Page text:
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Monday, March 4, 2013

Good news! People are smart! Kind of!

For customer HAROL we wrote a little memory game. There are 16 cards (8 pairs), and you get 3 attempts to try and find a match. If you do find a match you might just win an iPad! If you don't - well, you still get a discount coupon. The game was played on iPads set up at Batibouw. There is no online link for the game, or I'd link you there *.

Before we sent the game off to Batibouw, I sat down to calculate the likelihood of finding a match within your three attempts: it shouldn't be too hard or Harol would never get rid of its iPads. For calculations, I would assume a 100% perfect memory. The most interesting part here is how close people would get to that 100% perfect memory score. Are people smart? Kind of? Or are they really dumb?

I haven' t had a lot of formal statistics training, so I've largely relied on The Big Three: "simple common sense", "blatant disregard for other people's opinions" and "shameless guessing". Readers with a background in statistics: feel free to set me on the right path in the comments. I'll feel free to blatantly disregard you.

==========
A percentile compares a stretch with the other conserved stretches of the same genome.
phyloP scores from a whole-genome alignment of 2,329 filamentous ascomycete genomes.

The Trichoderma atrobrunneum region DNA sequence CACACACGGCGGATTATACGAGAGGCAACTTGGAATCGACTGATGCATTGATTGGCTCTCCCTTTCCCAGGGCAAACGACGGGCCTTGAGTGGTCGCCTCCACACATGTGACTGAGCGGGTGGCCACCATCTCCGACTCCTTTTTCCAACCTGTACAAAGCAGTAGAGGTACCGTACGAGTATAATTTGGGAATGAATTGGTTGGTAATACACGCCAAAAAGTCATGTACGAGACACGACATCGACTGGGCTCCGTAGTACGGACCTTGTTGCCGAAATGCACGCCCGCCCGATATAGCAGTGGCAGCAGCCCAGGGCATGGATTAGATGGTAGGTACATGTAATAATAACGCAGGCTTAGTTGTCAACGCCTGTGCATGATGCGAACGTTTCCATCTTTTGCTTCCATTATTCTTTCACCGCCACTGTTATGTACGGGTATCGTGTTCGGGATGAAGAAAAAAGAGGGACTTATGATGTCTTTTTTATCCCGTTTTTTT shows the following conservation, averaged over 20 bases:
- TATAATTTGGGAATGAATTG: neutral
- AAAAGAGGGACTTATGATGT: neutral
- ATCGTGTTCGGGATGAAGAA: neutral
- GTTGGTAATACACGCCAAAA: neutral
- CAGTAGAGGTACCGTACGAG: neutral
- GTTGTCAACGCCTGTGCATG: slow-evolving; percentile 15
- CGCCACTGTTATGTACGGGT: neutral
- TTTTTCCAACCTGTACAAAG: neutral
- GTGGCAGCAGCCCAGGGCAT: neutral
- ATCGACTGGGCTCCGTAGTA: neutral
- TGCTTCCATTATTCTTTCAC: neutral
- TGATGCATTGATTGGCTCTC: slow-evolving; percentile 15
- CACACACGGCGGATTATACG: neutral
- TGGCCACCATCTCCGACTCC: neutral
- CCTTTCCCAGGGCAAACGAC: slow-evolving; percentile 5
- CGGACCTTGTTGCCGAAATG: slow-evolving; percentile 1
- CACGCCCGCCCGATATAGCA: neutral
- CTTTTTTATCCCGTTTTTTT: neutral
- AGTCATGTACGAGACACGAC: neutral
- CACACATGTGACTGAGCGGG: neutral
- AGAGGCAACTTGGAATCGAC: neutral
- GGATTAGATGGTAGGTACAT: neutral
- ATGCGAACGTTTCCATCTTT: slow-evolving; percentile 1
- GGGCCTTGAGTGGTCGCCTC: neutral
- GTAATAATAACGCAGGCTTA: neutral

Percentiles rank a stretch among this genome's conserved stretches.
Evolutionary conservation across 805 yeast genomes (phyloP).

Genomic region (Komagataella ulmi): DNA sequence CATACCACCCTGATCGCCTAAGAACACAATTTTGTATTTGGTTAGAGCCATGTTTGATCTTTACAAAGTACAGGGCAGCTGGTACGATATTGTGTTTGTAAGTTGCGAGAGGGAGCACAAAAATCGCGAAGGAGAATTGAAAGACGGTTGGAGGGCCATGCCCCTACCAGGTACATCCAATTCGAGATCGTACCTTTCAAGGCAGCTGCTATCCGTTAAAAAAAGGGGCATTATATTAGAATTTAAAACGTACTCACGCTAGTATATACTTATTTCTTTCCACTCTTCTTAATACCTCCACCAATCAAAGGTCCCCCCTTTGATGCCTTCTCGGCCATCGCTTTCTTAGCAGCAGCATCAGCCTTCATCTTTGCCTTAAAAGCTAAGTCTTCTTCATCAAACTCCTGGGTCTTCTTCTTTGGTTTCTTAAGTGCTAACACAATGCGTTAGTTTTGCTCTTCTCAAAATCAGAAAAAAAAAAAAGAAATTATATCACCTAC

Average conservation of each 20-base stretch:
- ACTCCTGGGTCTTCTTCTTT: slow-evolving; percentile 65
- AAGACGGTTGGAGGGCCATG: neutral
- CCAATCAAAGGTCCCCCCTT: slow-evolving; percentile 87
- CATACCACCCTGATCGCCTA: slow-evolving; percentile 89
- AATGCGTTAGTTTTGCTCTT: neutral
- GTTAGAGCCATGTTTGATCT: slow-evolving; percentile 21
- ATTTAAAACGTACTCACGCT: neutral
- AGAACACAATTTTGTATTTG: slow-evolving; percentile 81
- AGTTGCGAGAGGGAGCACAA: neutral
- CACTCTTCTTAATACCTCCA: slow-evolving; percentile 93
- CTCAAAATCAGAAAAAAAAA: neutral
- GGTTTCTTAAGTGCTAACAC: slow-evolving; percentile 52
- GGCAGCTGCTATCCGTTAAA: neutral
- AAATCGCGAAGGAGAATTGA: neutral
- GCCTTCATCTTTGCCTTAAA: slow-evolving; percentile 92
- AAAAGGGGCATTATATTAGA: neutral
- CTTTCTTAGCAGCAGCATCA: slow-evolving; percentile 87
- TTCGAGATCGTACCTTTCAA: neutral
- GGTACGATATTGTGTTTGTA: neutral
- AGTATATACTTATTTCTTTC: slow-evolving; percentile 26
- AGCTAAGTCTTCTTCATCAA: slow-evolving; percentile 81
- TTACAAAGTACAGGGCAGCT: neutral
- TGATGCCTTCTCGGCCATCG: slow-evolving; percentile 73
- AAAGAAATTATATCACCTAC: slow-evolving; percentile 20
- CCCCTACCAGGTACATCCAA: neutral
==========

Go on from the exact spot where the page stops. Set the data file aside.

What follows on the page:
Anyway, here's what I figured:

Three turns, six cards. Rather than calculate the 'winning' percentage, I'll calculate the 'losing' percentage, and deduct from 100 %. Losing is the one route you take through the game where you don't find a match, winning is any of 3 distinct events - maybe even 5.
  • Card 1: nothing to do here
  • Card 2: Lucky guess chance to win. Chances to lose: 14/15
  • Card 3: May be a match for one of the 2 previous ones. 12/14 it ain't though.
  • Card 4: And if it ain't, there's still a lucky guess chance: 12/13
  • Card 5: A match for any of the previous ones is starting to be likely, but not quite: 8/12
  • Card 6: Last chance to hit a match: 10/11
So where does that put us? Far as I can see, we just multiply all of those fractions, and come up with the losing percentage: 0,4475524475524476. Say 45%. You're actually 55% likely to win if you play it smart. (If you just guess blindly, your winning chances are obviously (1-pow(14/15, 3)) = 18.6 % = not looking good).

So how did people do?

**** drumroll ****

Only 6% away from a perfect memory.

Good news! People are smart! Kind of!

* For those of you who care: it was an MVC app, some nice ajax, css transitions that I could afford to rely on, as it only needed to work on iPad. Who knows maybe it will be recycled for another promotion that will run online.

1 comment:

  1. Sooo. Turns out I was wrong. I was pointed to a mistake I made in the card 4 step (thanks Machteld!):
    There is an option other than a lucky guess: uncovering a match to card 1 or card 2. That would solve the game for the third turn (card 5 and 6). This possibility is not relevant for card 2 (no previous cards known) and card 6 (no turn left to play your known match).
    The (hopefully!) correct winning probability is
    1 - ((14/15) * (12/14) * (10/13) * (8/12) * (10/11)) = 1 - 0,372960372960373 = 63 %

    I guess the world population just got a little dumber.